chapter seven

Common questions from CFOs


What’s the OPEX versus CAPEX for this project? Operating Expense (OPEX) refers to ongoing expenses for the administration of the company, while Capital Expense (CAPEX) indicates a one-time expenditure for an asset. The difference between these expense types is important for accounting and tax reasons, but also for financial planning.

Generally, your CFO will want to know that the OPEX — i.e. software license and maintenance — of your desired recruiting-software will be the same or lower than your current system, which could justify the initial CAPEX — i.e. deployment–cost.

What is the hard cost comparison of this project? Hard cost refers to the direct, quantifiable expenses of the project. You’ll want to compare the licensing and maintenance costs of your current and desired recruiting-software. Ideally, you will be able to demonstrate an equal or less expensive outcome. Make sure to consider the integration and servicing fees in your calculations.

Return to the ‘Tech Savings’ section for a full overview of possible savings.

What internal resources will we need to deploy? Your IT or Tech department will be your partner in deploying and maintaining a new system. It’s important to understand how much time and money your IT/Tech department expends to maintain your current system for an accurate comparison.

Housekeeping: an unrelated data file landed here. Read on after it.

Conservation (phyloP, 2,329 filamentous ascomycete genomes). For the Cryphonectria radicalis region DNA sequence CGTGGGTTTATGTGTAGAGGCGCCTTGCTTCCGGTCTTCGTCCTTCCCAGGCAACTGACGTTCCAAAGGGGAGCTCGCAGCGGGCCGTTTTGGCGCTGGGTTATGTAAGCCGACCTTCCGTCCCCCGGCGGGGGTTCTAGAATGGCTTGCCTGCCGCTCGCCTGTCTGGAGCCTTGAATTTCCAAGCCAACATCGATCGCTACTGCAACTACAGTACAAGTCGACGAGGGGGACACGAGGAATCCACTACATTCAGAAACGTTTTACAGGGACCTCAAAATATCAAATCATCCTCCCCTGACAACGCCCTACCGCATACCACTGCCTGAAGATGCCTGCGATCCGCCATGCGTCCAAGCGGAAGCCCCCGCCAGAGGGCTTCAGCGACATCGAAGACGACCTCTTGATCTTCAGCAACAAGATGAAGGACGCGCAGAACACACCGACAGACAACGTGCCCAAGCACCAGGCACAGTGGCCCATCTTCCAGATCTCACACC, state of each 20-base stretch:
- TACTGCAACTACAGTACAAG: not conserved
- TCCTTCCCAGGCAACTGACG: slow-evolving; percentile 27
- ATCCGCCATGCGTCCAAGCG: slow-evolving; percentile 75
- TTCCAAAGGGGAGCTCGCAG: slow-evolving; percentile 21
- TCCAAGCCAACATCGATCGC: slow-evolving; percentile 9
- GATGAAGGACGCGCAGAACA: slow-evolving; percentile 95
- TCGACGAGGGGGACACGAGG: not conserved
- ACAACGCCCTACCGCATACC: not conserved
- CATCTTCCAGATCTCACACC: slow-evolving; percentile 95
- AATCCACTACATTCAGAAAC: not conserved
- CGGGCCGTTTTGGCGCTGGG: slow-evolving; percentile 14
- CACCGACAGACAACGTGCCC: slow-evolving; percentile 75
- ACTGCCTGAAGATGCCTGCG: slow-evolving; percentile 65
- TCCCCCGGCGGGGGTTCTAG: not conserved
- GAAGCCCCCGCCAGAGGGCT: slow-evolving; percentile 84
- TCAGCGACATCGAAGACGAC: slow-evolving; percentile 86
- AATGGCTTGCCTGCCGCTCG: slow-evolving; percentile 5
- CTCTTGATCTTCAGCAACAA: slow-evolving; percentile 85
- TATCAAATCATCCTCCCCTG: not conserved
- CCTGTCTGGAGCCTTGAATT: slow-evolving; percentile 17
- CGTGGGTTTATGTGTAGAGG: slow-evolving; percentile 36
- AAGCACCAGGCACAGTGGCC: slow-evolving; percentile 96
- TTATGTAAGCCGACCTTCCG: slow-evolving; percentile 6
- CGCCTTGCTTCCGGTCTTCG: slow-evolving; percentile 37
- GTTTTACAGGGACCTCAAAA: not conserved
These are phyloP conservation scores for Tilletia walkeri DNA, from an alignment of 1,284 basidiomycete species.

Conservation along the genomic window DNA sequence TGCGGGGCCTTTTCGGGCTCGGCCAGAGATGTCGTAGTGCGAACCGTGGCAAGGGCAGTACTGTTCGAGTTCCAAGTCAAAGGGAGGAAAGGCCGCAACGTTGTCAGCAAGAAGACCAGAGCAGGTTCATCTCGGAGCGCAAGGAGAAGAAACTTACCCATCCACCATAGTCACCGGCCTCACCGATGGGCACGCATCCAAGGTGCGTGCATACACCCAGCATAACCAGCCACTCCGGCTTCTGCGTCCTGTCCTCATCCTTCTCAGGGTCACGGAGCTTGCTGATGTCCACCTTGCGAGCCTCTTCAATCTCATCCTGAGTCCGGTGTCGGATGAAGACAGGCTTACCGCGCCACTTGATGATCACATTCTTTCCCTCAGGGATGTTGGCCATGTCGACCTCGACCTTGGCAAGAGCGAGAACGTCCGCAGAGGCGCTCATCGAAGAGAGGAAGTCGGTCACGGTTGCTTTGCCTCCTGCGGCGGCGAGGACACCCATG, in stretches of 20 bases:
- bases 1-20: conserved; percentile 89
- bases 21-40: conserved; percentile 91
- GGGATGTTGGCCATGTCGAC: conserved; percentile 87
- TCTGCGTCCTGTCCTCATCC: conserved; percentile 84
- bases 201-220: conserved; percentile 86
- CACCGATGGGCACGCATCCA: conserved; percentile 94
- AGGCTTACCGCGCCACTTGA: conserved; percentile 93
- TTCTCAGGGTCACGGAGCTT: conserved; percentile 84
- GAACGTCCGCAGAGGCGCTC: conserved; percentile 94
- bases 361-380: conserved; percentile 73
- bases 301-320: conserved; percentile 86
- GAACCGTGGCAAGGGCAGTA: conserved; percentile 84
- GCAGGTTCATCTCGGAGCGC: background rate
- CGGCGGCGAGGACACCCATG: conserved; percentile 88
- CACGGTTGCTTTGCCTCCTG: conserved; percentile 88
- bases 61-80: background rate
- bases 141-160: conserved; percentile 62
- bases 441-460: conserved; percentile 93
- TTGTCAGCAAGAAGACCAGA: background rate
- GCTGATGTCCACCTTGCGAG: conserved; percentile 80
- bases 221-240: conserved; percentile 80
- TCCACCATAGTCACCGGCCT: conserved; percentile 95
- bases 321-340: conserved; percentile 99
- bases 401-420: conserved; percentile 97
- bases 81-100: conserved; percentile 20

For most first-generation software, maintenance and updates are a real pain-point. Imagine every time you wanted to update your iPhone you had to test the update yourself on a spare phone to be sure the whole system would not crash — that’s what your IT/Tech department is up against with legacy systems.

Return to the ‘Tech Savings’ section to identify areas of time and cost savings in this area.

What would this change mean for productivity? Your CFO wants to know if your team can achieve more with the same or less head-count. For example: If your 10 recruiters filled 1,000 reqs last year, can a team of 5 recruiters fill 1,500 next year? Productivity is a powerful motivator for system changes and can even justify a higher OPEX or Hard Costs.

This is also a good time to mention soft cost savings. Soft costs are the indirect expenses associated with a project. You will most likely identify areas of soft cost savings in terms of man-hours — less time screening resumes or less internal support from IT.

Return to the ‘People Savings’ section to identify areas of time and cost savings in this area.